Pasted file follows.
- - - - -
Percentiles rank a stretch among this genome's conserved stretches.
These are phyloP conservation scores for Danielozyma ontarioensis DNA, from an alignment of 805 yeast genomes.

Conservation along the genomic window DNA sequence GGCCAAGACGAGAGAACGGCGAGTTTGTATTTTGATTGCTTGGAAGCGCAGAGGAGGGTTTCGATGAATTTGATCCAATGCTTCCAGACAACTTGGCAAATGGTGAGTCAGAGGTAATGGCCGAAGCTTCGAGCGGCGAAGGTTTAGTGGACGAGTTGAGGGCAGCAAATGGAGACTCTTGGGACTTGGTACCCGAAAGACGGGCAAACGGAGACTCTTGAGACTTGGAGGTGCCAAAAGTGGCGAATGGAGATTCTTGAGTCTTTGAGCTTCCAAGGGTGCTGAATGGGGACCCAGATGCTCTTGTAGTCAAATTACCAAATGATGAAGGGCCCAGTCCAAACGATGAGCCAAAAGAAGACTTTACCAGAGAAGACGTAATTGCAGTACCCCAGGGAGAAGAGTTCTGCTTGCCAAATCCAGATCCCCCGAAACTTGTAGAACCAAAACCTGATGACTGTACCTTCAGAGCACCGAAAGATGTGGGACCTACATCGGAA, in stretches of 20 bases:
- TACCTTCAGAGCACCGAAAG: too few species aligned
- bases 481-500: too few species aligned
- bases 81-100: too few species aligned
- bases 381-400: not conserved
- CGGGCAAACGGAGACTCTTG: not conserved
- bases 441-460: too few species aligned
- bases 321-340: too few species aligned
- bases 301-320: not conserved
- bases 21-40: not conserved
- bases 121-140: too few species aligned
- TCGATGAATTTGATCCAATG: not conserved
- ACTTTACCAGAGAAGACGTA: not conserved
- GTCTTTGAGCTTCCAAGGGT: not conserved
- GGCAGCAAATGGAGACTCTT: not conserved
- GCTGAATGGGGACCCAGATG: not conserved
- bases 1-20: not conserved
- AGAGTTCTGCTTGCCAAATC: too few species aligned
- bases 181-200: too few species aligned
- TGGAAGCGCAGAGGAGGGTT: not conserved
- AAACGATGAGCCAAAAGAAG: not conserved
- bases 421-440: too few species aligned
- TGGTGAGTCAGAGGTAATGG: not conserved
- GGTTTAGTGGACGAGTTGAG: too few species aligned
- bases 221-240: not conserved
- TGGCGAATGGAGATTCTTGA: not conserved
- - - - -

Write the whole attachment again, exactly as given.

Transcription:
Percentiles rank a stretch among this genome's conserved stretches.
These are phyloP conservation scores for Danielozyma ontarioensis DNA, from an alignment of 805 yeast genomes.

Conservation along the genomic window DNA sequence GGCCAAGACGAGAGAACGGCGAGTTTGTATTTTGATTGCTTGGAAGCGCAGAGGAGGGTTTCGATGAATTTGATCCAATGCTTCCAGACAACTTGGCAAATGGTGAGTCAGAGGTAATGGCCGAAGCTTCGAGCGGCGAAGGTTTAGTGGACGAGTTGAGGGCAGCAAATGGAGACTCTTGGGACTTGGTACCCGAAAGACGGGCAAACGGAGACTCTTGAGACTTGGAGGTGCCAAAAGTGGCGAATGGAGATTCTTGAGTCTTTGAGCTTCCAAGGGTGCTGAATGGGGACCCAGATGCTCTTGTAGTCAAATTACCAAATGATGAAGGGCCCAGTCCAAACGATGAGCCAAAAGAAGACTTTACCAGAGAAGACGTAATTGCAGTACCCCAGGGAGAAGAGTTCTGCTTGCCAAATCCAGATCCCCCGAAACTTGTAGAACCAAAACCTGATGACTGTACCTTCAGAGCACCGAAAGATGTGGGACCTACATCGGAA, in stretches of 20 bases:
- TACCTTCAGAGCACCGAAAG: too few species aligned
- bases 481-500: too few species aligned
- bases 81-100: too few species aligned
- bases 381-400: not conserved
- CGGGCAAACGGAGACTCTTG: not conserved
- bases 441-460: too few species aligned
- bases 321-340: too few species aligned
- bases 301-320: not conserved
- bases 21-40: not conserved
- bases 121-140: too few species aligned
- TCGATGAATTTGATCCAATG: not conserved
- ACTTTACCAGAGAAGACGTA: not conserved
- GTCTTTGAGCTTCCAAGGGT: not conserved
- GGCAGCAAATGGAGACTCTT: not conserved
- GCTGAATGGGGACCCAGATG: not conserved
- bases 1-20: not conserved
- AGAGTTCTGCTTGCCAAATC: too few species aligned
- bases 181-200: too few species aligned
- TGGAAGCGCAGAGGAGGGTT: not conserved
- AAACGATGAGCCAAAAGAAG: not conserved
- bases 421-440: too few species aligned
- TGGTGAGTCAGAGGTAATGG: not conserved
- GGTTTAGTGGACGAGTTGAG: too few species aligned
- bases 221-240: not conserved
- TGGCGAATGGAGATTCTTGA: not conserved